Shrine row: 30 hurt in Jammu violence
Violence flared up in Jammu as protesters demanding allotment of a large plot of forest land in the Kashmir valley to the SASB, started stone pelting and arson.india Updated: Jul 26, 2008 16:34 IST
Violence flared up in Jammu on Saturday and 30 people, including about a dozen policemen, were injured as protesters demanding allotment of a large plot of forest land in the Kashmir valley to the Shri Amarnath Shrine Board (SASB) started stone pelting and arson.
The city observed a complete shutdown for the third consecutive day on Saturday as business, commercial establishments and educational institutes remained closed, and traffic was off the roads.
The violence erupted at several places in the city. An injured policeman was critical as a mob at Muthi, an outlying locality of Jammu, first threw stones and then caught hold of him and thrashed him, according to a police official.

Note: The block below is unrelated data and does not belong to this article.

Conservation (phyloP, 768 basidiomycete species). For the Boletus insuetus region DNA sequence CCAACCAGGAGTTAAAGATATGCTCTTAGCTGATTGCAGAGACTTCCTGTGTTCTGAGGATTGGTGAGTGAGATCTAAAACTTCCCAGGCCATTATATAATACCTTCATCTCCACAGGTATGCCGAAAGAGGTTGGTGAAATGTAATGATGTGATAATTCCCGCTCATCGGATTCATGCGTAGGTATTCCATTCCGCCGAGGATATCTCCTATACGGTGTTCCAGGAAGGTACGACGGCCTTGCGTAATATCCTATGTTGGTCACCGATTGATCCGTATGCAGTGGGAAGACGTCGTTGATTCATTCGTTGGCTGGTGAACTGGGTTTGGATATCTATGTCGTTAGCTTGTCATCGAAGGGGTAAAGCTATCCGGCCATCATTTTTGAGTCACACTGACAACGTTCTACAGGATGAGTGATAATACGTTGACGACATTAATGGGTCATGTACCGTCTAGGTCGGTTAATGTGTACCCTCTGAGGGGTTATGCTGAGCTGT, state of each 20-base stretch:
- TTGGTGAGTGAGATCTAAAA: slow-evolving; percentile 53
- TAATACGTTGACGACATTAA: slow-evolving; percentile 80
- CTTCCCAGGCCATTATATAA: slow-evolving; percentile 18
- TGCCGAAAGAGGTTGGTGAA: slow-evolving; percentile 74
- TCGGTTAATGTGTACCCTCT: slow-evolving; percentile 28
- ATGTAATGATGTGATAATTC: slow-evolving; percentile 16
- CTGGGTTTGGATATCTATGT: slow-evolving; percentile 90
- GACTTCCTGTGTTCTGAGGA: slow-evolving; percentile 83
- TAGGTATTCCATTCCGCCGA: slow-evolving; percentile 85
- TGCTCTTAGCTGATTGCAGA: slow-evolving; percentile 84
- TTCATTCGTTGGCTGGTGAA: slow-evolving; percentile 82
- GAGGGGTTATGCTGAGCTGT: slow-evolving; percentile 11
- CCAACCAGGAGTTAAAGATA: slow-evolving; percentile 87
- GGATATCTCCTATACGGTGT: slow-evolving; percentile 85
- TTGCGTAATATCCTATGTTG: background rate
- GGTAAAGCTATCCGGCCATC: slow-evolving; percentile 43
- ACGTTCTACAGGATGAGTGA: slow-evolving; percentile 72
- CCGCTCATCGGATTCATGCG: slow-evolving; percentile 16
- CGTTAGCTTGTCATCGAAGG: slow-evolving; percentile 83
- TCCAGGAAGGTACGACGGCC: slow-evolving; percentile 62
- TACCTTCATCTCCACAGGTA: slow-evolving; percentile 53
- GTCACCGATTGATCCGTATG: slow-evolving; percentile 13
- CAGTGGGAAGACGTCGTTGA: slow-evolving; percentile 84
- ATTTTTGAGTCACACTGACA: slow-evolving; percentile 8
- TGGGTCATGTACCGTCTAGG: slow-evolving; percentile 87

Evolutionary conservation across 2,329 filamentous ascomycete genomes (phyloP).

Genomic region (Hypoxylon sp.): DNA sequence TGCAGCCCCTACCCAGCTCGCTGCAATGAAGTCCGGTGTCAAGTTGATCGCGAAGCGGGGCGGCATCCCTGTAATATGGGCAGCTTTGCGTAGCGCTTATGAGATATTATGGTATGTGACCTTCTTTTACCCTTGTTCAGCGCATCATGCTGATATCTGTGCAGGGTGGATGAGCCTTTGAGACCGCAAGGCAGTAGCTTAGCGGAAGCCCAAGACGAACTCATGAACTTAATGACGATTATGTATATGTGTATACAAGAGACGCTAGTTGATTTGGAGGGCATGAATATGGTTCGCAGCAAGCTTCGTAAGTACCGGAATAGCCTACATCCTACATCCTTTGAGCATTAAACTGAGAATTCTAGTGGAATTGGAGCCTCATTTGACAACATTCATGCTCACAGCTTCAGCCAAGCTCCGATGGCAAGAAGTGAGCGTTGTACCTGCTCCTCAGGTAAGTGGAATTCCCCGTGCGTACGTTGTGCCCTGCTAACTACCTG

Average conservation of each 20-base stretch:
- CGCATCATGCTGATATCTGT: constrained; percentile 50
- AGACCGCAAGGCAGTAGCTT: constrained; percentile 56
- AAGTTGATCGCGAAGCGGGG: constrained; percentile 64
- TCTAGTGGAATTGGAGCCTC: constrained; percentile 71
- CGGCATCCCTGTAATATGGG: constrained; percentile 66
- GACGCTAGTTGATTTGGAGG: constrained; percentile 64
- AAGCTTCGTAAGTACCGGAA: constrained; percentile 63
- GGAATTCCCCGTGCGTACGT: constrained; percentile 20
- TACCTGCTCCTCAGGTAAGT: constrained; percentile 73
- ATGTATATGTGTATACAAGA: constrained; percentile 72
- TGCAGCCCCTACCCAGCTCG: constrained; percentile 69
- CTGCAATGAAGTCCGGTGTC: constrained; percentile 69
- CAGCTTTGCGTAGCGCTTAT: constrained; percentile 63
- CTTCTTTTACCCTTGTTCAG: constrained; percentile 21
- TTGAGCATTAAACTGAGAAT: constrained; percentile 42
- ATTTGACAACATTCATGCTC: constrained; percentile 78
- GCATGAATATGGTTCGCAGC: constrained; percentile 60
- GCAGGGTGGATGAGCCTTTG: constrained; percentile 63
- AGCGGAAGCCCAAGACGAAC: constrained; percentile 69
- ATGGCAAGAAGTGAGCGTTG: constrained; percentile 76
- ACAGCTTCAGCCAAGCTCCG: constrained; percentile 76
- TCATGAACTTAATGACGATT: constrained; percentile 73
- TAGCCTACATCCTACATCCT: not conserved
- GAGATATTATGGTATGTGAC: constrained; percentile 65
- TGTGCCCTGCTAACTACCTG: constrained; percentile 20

The mob also set ablaze two vehicles and damaged several others. The protesters in the suburbs made several attempts to enter the city centre and the police teargassed and baton charged them to prevent them from doing so.
Protesters and the police fought pitched battles at Muthi, Diogiana, Bishnah and Vijaypur neighbourhoods and also within the walled city areas of Parade Ground, where effigies of National Conference president Omar Abdullah were burnt.
The violent protests over the Amarnath land row picked up after Kuldip Kumar Dogra allegedly committed suicide Wednesday saying he was "sacrficing his life for the cause" of Amarnath land return.
The protests had given way to black flag demonstrations and signature campaign for the re-allotment of the 40 acres of forest land in north Kashmir that was first allotted to the shrine board May 26 and then cancelled July 1.
The land was first allotted for raising temporary prefabricated structures for Amarnath pilgrims, who trek to reach a cave shrine in south Kashmir, housing a 'lingam' or a stalagmite structure, which is seen as an icon of Lord Shiva, one of the Hindu trinity.
The original allotment, at an altitude of 3,888 metres, was at the centre of the 10-day-long street protests in the Muslim-majority Kashmir Valley. The rescinding of the order July 1 quietened the valley protests but triggered off a counter agitation in the Hindu-dominated Jammu region.